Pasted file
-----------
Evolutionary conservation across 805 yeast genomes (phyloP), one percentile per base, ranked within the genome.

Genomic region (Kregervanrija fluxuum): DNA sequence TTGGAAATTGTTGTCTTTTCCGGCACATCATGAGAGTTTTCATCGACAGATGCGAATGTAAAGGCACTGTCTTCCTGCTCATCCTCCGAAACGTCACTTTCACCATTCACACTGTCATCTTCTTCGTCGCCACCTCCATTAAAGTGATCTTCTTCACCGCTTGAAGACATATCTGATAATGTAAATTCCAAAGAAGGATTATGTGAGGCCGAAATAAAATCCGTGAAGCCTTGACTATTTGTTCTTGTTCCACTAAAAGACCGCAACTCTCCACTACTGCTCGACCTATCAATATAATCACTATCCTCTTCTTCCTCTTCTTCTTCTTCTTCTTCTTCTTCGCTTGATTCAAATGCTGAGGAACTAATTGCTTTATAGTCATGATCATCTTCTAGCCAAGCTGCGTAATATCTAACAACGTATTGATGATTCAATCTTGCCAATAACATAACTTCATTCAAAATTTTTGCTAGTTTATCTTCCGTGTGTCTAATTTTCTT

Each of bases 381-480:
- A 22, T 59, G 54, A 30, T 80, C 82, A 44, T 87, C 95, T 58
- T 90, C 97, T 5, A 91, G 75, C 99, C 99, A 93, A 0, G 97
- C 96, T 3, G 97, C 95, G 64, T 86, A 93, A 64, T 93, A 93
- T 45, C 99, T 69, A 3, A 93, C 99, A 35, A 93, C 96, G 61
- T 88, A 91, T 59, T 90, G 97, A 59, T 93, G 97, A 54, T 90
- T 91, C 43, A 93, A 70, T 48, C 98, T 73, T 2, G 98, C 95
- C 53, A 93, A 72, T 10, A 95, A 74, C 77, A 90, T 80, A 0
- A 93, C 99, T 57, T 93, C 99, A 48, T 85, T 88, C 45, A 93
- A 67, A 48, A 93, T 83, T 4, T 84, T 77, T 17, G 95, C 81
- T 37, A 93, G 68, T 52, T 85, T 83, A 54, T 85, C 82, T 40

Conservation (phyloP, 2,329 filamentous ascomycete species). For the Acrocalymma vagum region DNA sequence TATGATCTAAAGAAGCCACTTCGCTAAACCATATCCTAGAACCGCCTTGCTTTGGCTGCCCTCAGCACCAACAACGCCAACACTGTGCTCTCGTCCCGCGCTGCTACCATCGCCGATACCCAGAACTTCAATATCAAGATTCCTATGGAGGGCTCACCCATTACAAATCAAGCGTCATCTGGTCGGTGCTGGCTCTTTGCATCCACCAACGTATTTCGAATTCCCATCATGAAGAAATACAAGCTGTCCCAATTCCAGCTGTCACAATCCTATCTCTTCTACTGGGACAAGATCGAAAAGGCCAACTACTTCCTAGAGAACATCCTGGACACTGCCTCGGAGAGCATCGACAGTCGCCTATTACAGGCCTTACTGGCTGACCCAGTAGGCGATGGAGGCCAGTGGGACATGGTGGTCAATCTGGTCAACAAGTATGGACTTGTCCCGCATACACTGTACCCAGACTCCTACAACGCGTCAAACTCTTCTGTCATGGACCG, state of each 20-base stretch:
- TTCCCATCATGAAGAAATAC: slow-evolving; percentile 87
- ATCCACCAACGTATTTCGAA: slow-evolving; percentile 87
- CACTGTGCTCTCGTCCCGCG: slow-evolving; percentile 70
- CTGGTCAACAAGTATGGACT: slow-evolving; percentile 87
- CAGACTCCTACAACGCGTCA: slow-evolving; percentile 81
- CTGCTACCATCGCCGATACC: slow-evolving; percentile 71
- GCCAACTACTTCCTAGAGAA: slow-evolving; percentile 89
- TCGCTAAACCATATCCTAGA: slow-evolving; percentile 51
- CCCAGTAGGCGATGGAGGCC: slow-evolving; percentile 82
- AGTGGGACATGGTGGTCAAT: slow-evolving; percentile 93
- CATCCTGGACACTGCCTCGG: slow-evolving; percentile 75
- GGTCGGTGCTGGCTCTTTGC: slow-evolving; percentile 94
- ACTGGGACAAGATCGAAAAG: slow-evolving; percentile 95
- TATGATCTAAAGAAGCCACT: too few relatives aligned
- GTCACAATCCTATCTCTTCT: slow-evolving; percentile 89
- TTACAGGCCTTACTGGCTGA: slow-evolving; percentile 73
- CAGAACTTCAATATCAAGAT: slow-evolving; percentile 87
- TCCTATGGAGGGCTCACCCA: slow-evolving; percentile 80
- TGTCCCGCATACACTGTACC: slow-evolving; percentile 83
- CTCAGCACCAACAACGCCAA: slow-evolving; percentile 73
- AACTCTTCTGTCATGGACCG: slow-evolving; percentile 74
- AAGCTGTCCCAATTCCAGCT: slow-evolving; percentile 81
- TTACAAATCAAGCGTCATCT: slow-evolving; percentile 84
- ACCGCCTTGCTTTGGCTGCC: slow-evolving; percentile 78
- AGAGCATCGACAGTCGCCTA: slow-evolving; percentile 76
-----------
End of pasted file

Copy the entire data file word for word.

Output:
Evolutionary conservation across 805 yeast genomes (phyloP), one percentile per base, ranked within the genome.

Genomic region (Kregervanrija fluxuum): DNA sequence TTGGAAATTGTTGTCTTTTCCGGCACATCATGAGAGTTTTCATCGACAGATGCGAATGTAAAGGCACTGTCTTCCTGCTCATCCTCCGAAACGTCACTTTCACCATTCACACTGTCATCTTCTTCGTCGCCACCTCCATTAAAGTGATCTTCTTCACCGCTTGAAGACATATCTGATAATGTAAATTCCAAAGAAGGATTATGTGAGGCCGAAATAAAATCCGTGAAGCCTTGACTATTTGTTCTTGTTCCACTAAAAGACCGCAACTCTCCACTACTGCTCGACCTATCAATATAATCACTATCCTCTTCTTCCTCTTCTTCTTCTTCTTCTTCTTCTTCGCTTGATTCAAATGCTGAGGAACTAATTGCTTTATAGTCATGATCATCTTCTAGCCAAGCTGCGTAATATCTAACAACGTATTGATGATTCAATCTTGCCAATAACATAACTTCATTCAAAATTTTTGCTAGTTTATCTTCCGTGTGTCTAATTTTCTT

Each of bases 381-480:
- A 22, T 59, G 54, A 30, T 80, C 82, A 44, T 87, C 95, T 58
- T 90, C 97, T 5, A 91, G 75, C 99, C 99, A 93, A 0, G 97
- C 96, T 3, G 97, C 95, G 64, T 86, A 93, A 64, T 93, A 93
- T 45, C 99, T 69, A 3, A 93, C 99, A 35, A 93, C 96, G 61
- T 88, A 91, T 59, T 90, G 97, A 59, T 93, G 97, A 54, T 90
- T 91, C 43, A 93, A 70, T 48, C 98, T 73, T 2, G 98, C 95
- C 53, A 93, A 72, T 10, A 95, A 74, C 77, A 90, T 80, A 0
- A 93, C 99, T 57, T 93, C 99, A 48, T 85, T 88, C 45, A 93
- A 67, A 48, A 93, T 83, T 4, T 84, T 77, T 17, G 95, C 81
- T 37, A 93, G 68, T 52, T 85, T 83, A 54, T 85, C 82, T 40

Conservation (phyloP, 2,329 filamentous ascomycete species). For the Acrocalymma vagum region DNA sequence TATGATCTAAAGAAGCCACTTCGCTAAACCATATCCTAGAACCGCCTTGCTTTGGCTGCCCTCAGCACCAACAACGCCAACACTGTGCTCTCGTCCCGCGCTGCTACCATCGCCGATACCCAGAACTTCAATATCAAGATTCCTATGGAGGGCTCACCCATTACAAATCAAGCGTCATCTGGTCGGTGCTGGCTCTTTGCATCCACCAACGTATTTCGAATTCCCATCATGAAGAAATACAAGCTGTCCCAATTCCAGCTGTCACAATCCTATCTCTTCTACTGGGACAAGATCGAAAAGGCCAACTACTTCCTAGAGAACATCCTGGACACTGCCTCGGAGAGCATCGACAGTCGCCTATTACAGGCCTTACTGGCTGACCCAGTAGGCGATGGAGGCCAGTGGGACATGGTGGTCAATCTGGTCAACAAGTATGGACTTGTCCCGCATACACTGTACCCAGACTCCTACAACGCGTCAAACTCTTCTGTCATGGACCG, state of each 20-base stretch:
- TTCCCATCATGAAGAAATAC: slow-evolving; percentile 87
- ATCCACCAACGTATTTCGAA: slow-evolving; percentile 87
- CACTGTGCTCTCGTCCCGCG: slow-evolving; percentile 70
- CTGGTCAACAAGTATGGACT: slow-evolving; percentile 87
- CAGACTCCTACAACGCGTCA: slow-evolving; percentile 81
- CTGCTACCATCGCCGATACC: slow-evolving; percentile 71
- GCCAACTACTTCCTAGAGAA: slow-evolving; percentile 89
- TCGCTAAACCATATCCTAGA: slow-evolving; percentile 51
- CCCAGTAGGCGATGGAGGCC: slow-evolving; percentile 82
- AGTGGGACATGGTGGTCAAT: slow-evolving; percentile 93
- CATCCTGGACACTGCCTCGG: slow-evolving; percentile 75
- GGTCGGTGCTGGCTCTTTGC: slow-evolving; percentile 94
- ACTGGGACAAGATCGAAAAG: slow-evolving; percentile 95
- TATGATCTAAAGAAGCCACT: too few relatives aligned
- GTCACAATCCTATCTCTTCT: slow-evolving; percentile 89
- TTACAGGCCTTACTGGCTGA: slow-evolving; percentile 73
- CAGAACTTCAATATCAAGAT: slow-evolving; percentile 87
- TCCTATGGAGGGCTCACCCA: slow-evolving; percentile 80
- TGTCCCGCATACACTGTACC: slow-evolving; percentile 83
- CTCAGCACCAACAACGCCAA: slow-evolving; percentile 73
- AACTCTTCTGTCATGGACCG: slow-evolving; percentile 74
- AAGCTGTCCCAATTCCAGCT: slow-evolving; percentile 81
- TTACAAATCAAGCGTCATCT: slow-evolving; percentile 84
- ACCGCCTTGCTTTGGCTGCC: slow-evolving; percentile 78
- AGAGCATCGACAGTCGCCTA: slow-evolving; percentile 76